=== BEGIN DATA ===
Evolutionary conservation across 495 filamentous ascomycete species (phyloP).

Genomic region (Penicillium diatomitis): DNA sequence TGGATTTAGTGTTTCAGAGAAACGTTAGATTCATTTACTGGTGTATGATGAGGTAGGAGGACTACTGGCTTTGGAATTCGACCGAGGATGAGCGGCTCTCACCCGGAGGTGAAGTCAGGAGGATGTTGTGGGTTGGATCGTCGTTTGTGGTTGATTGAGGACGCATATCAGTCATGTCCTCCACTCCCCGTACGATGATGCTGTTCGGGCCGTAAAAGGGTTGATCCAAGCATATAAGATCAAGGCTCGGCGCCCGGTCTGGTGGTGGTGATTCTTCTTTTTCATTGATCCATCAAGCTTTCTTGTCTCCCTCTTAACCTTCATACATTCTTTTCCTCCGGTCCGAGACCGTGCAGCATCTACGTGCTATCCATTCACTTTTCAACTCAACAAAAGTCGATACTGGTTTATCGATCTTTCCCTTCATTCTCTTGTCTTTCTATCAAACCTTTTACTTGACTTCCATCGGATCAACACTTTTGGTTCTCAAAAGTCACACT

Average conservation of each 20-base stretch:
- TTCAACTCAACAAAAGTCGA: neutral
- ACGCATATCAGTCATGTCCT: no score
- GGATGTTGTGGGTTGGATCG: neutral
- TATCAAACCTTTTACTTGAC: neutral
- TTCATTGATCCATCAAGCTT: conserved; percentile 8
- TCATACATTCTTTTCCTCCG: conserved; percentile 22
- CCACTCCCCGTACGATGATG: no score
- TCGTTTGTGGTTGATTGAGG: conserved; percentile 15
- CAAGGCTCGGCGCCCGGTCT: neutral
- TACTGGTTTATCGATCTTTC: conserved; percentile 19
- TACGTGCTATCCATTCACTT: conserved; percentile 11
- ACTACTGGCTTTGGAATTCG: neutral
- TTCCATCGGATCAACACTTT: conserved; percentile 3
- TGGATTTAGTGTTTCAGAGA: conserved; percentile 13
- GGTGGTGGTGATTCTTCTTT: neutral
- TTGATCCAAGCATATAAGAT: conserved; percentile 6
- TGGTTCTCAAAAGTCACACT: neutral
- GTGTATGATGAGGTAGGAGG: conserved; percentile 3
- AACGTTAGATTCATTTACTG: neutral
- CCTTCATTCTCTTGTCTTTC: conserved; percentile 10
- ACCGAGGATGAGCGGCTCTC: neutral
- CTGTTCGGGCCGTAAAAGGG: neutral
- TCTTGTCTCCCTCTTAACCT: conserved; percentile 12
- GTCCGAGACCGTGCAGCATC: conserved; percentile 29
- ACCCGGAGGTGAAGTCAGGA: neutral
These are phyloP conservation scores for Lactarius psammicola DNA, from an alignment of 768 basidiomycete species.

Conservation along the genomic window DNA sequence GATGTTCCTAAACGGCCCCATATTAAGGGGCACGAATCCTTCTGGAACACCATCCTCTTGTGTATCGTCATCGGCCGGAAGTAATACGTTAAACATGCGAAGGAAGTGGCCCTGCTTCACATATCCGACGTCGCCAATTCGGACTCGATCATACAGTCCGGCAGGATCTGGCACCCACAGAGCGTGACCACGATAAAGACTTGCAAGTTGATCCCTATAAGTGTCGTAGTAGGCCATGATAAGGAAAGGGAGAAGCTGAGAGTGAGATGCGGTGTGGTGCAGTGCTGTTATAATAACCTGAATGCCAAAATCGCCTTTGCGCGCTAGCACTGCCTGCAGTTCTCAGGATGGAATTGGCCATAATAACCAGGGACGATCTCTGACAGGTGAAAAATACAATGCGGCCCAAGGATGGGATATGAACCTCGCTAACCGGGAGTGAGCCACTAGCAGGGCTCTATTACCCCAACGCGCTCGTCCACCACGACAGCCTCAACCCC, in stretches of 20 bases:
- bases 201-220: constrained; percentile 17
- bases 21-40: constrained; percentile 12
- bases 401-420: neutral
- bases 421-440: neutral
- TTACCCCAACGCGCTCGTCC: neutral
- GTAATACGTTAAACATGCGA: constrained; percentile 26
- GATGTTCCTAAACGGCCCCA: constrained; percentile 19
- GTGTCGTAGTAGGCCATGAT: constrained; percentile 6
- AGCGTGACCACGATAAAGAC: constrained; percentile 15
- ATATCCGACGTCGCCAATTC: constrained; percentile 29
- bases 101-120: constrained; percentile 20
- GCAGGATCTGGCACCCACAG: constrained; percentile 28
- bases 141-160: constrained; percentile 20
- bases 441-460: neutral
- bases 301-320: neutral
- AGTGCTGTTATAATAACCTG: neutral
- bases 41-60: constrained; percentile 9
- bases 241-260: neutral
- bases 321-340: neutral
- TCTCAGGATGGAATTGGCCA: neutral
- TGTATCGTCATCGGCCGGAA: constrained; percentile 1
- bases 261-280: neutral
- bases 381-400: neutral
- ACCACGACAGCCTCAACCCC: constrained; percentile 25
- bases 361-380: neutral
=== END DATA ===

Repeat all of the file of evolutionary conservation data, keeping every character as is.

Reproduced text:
Evolutionary conservation across 495 filamentous ascomycete species (phyloP).

Genomic region (Penicillium diatomitis): DNA sequence TGGATTTAGTGTTTCAGAGAAACGTTAGATTCATTTACTGGTGTATGATGAGGTAGGAGGACTACTGGCTTTGGAATTCGACCGAGGATGAGCGGCTCTCACCCGGAGGTGAAGTCAGGAGGATGTTGTGGGTTGGATCGTCGTTTGTGGTTGATTGAGGACGCATATCAGTCATGTCCTCCACTCCCCGTACGATGATGCTGTTCGGGCCGTAAAAGGGTTGATCCAAGCATATAAGATCAAGGCTCGGCGCCCGGTCTGGTGGTGGTGATTCTTCTTTTTCATTGATCCATCAAGCTTTCTTGTCTCCCTCTTAACCTTCATACATTCTTTTCCTCCGGTCCGAGACCGTGCAGCATCTACGTGCTATCCATTCACTTTTCAACTCAACAAAAGTCGATACTGGTTTATCGATCTTTCCCTTCATTCTCTTGTCTTTCTATCAAACCTTTTACTTGACTTCCATCGGATCAACACTTTTGGTTCTCAAAAGTCACACT

Average conservation of each 20-base stretch:
- TTCAACTCAACAAAAGTCGA: neutral
- ACGCATATCAGTCATGTCCT: no score
- GGATGTTGTGGGTTGGATCG: neutral
- TATCAAACCTTTTACTTGAC: neutral
- TTCATTGATCCATCAAGCTT: conserved; percentile 8
- TCATACATTCTTTTCCTCCG: conserved; percentile 22
- CCACTCCCCGTACGATGATG: no score
- TCGTTTGTGGTTGATTGAGG: conserved; percentile 15
- CAAGGCTCGGCGCCCGGTCT: neutral
- TACTGGTTTATCGATCTTTC: conserved; percentile 19
- TACGTGCTATCCATTCACTT: conserved; percentile 11
- ACTACTGGCTTTGGAATTCG: neutral
- TTCCATCGGATCAACACTTT: conserved; percentile 3
- TGGATTTAGTGTTTCAGAGA: conserved; percentile 13
- GGTGGTGGTGATTCTTCTTT: neutral
- TTGATCCAAGCATATAAGAT: conserved; percentile 6
- TGGTTCTCAAAAGTCACACT: neutral
- GTGTATGATGAGGTAGGAGG: conserved; percentile 3
- AACGTTAGATTCATTTACTG: neutral
- CCTTCATTCTCTTGTCTTTC: conserved; percentile 10
- ACCGAGGATGAGCGGCTCTC: neutral
- CTGTTCGGGCCGTAAAAGGG: neutral
- TCTTGTCTCCCTCTTAACCT: conserved; percentile 12
- GTCCGAGACCGTGCAGCATC: conserved; percentile 29
- ACCCGGAGGTGAAGTCAGGA: neutral
These are phyloP conservation scores for Lactarius psammicola DNA, from an alignment of 768 basidiomycete species.

Conservation along the genomic window DNA sequence GATGTTCCTAAACGGCCCCATATTAAGGGGCACGAATCCTTCTGGAACACCATCCTCTTGTGTATCGTCATCGGCCGGAAGTAATACGTTAAACATGCGAAGGAAGTGGCCCTGCTTCACATATCCGACGTCGCCAATTCGGACTCGATCATACAGTCCGGCAGGATCTGGCACCCACAGAGCGTGACCACGATAAAGACTTGCAAGTTGATCCCTATAAGTGTCGTAGTAGGCCATGATAAGGAAAGGGAGAAGCTGAGAGTGAGATGCGGTGTGGTGCAGTGCTGTTATAATAACCTGAATGCCAAAATCGCCTTTGCGCGCTAGCACTGCCTGCAGTTCTCAGGATGGAATTGGCCATAATAACCAGGGACGATCTCTGACAGGTGAAAAATACAATGCGGCCCAAGGATGGGATATGAACCTCGCTAACCGGGAGTGAGCCACTAGCAGGGCTCTATTACCCCAACGCGCTCGTCCACCACGACAGCCTCAACCCC, in stretches of 20 bases:
- bases 201-220: constrained; percentile 17
- bases 21-40: constrained; percentile 12
- bases 401-420: neutral
- bases 421-440: neutral
- TTACCCCAACGCGCTCGTCC: neutral
- GTAATACGTTAAACATGCGA: constrained; percentile 26
- GATGTTCCTAAACGGCCCCA: constrained; percentile 19
- GTGTCGTAGTAGGCCATGAT: constrained; percentile 6
- AGCGTGACCACGATAAAGAC: constrained; percentile 15
- ATATCCGACGTCGCCAATTC: constrained; percentile 29
- bases 101-120: constrained; percentile 20
- GCAGGATCTGGCACCCACAG: constrained; percentile 28
- bases 141-160: constrained; percentile 20
- bases 441-460: neutral
- bases 301-320: neutral
- AGTGCTGTTATAATAACCTG: neutral
- bases 41-60: constrained; percentile 9
- bases 241-260: neutral
- bases 321-340: neutral
- TCTCAGGATGGAATTGGCCA: neutral
- TGTATCGTCATCGGCCGGAA: constrained; percentile 1
- bases 261-280: neutral
- bases 381-400: neutral
- ACCACGACAGCCTCAACCCC: constrained; percentile 25
- bases 361-380: neutral